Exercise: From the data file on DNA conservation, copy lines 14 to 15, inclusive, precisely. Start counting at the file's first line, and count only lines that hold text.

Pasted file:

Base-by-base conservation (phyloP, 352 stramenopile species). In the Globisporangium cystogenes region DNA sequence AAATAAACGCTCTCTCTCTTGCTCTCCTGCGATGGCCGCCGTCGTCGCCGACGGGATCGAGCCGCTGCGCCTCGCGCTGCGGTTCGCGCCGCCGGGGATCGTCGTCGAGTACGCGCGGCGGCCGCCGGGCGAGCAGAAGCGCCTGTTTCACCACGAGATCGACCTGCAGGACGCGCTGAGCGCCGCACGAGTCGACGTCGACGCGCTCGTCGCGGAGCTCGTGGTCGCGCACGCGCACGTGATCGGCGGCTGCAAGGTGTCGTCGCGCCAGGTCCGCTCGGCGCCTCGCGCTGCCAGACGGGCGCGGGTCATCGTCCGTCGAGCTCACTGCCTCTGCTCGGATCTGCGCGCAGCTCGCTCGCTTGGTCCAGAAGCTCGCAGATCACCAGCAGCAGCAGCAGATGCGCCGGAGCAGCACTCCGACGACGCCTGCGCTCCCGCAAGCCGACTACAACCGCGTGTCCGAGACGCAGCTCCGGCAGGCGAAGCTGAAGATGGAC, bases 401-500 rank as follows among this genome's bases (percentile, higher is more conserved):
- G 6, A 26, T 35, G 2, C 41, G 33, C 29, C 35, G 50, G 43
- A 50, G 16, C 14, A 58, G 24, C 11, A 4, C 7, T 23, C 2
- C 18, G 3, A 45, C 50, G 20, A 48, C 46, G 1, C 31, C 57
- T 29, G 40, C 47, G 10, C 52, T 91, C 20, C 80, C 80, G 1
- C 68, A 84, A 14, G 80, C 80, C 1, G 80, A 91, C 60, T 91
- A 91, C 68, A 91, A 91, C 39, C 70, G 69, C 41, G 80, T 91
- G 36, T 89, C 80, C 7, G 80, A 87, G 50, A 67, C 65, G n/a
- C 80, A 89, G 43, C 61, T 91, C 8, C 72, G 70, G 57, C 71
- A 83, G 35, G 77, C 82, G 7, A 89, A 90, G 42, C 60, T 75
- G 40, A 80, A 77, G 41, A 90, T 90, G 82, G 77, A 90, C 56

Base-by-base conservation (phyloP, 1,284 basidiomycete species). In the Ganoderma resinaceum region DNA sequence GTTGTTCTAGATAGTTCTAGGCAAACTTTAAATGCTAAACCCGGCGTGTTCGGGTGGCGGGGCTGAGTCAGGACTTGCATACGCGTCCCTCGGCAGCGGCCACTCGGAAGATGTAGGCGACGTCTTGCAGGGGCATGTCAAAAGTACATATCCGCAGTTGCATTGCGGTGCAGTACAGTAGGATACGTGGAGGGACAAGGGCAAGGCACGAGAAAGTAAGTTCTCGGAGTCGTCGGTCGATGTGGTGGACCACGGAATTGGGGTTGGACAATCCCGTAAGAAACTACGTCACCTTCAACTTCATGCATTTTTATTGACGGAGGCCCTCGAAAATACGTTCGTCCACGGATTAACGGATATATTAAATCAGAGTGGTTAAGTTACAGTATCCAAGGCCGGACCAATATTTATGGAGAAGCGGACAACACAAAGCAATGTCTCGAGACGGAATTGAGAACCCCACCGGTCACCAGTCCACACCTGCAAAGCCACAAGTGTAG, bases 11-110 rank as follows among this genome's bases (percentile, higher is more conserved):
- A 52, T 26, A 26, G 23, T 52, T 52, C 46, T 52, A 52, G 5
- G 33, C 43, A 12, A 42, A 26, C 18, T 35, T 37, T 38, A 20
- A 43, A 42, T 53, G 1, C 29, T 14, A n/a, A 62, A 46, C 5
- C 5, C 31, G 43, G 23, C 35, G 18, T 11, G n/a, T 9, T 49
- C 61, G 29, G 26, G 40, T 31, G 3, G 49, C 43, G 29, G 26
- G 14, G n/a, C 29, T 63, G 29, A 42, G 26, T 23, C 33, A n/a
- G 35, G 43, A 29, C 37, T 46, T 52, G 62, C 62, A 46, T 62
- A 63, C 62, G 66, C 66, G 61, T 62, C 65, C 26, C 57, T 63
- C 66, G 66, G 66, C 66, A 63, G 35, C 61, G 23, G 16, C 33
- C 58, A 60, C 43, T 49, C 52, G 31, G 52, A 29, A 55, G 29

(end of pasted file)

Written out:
- G 33, C 43, A 12, A 42, A 26, C 18, T 35, T 37, T 38, A 20
- A 43, A 42, T 53, G 1, C 29, T 14, A n/a, A 62, A 46, C 5